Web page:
Wednesday, 1 May 2019
Gavyn Davies tries to criticise MMT.
At the end of a Financial Times article entitled “What you need to know about MMT”, Davies says the following - I’ve put his words in green italics.
“These arguments imply that investors should distinguish sharply between two states of the world in which the ideas of MMT might be implemented.
When economies are stuck at the zero lower bound, like Japan and the eurozone today, MMT could persuade governments and central banks to be less worried about debt constraints when considering expansionary fiscal policy, financed by money creation. Within limits and bolstered by institutional reforms to maintain confidence, this might restore healthy levels of demand more quickly.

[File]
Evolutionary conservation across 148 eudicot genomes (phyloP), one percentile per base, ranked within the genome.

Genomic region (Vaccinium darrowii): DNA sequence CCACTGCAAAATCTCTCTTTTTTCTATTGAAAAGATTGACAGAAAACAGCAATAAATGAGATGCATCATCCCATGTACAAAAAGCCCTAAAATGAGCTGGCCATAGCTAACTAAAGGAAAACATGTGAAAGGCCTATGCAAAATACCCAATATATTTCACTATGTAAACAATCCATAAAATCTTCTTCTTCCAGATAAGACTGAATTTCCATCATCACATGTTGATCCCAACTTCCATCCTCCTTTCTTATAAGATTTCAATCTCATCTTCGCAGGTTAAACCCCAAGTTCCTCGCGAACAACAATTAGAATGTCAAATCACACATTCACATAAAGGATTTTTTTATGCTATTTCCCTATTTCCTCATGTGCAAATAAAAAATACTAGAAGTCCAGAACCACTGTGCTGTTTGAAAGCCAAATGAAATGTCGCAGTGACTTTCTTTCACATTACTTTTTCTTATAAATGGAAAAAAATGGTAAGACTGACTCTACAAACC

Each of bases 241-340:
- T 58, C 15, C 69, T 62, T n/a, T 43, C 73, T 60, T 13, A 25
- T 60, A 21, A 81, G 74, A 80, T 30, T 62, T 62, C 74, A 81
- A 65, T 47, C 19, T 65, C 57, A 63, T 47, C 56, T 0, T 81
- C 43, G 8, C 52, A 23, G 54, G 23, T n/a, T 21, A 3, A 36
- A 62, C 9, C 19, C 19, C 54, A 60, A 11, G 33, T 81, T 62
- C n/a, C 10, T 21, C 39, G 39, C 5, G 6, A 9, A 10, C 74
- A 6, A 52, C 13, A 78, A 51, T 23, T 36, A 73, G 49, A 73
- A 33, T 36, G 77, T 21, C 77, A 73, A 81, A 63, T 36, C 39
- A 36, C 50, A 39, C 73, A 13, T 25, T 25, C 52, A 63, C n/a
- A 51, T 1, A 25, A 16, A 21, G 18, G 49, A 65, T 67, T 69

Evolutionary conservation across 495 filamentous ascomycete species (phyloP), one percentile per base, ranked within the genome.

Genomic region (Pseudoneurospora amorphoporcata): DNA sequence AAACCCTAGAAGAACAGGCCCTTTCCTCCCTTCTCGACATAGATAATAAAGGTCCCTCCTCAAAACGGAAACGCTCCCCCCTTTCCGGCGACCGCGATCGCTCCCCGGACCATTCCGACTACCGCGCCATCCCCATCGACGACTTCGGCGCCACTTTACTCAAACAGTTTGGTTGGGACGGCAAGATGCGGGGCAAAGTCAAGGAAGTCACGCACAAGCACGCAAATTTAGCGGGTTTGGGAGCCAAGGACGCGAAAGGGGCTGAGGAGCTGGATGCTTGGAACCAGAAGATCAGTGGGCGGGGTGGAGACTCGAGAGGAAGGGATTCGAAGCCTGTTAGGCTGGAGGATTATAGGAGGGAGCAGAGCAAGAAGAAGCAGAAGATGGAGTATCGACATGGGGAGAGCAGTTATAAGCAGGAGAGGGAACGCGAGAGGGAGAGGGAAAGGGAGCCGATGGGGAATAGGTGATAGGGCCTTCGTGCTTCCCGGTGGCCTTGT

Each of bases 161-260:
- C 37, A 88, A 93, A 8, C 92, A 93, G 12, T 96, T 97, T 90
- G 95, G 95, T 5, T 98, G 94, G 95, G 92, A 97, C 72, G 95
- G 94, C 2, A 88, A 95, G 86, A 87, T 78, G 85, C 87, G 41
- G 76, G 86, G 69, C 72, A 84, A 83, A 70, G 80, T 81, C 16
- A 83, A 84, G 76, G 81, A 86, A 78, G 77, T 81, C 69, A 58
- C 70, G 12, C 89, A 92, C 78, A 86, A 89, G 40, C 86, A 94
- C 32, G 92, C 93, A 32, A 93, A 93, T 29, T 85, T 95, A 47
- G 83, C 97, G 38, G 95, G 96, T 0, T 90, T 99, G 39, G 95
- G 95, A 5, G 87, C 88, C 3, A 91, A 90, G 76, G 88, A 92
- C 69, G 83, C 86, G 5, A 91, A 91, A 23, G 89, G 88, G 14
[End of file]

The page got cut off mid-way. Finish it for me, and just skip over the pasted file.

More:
However, when an economy is operating normally, and especially when it is close to full employment, MMT should not be used to justify money financed deficit increases, such as those to finance the Green New Deal. In fact, the results could be highly inflationary and financially destabilising. These are the conditions that apply in the US and UK today."
Well, (and this has nothing to do with MMT) it’s a bit hard to see why there should be any “sharp distinction” between where an economy is “operating normally” and where it is in recession. That is, it is nothing more than a common sense observation that there are all degrees of recession, from serious 1930s type recessions to the situation where an economy is operating just a little below capacity.
I look forward to enjoying more incompetent attempts by supposedly authoritative economics commentators to criticise MMT....:-)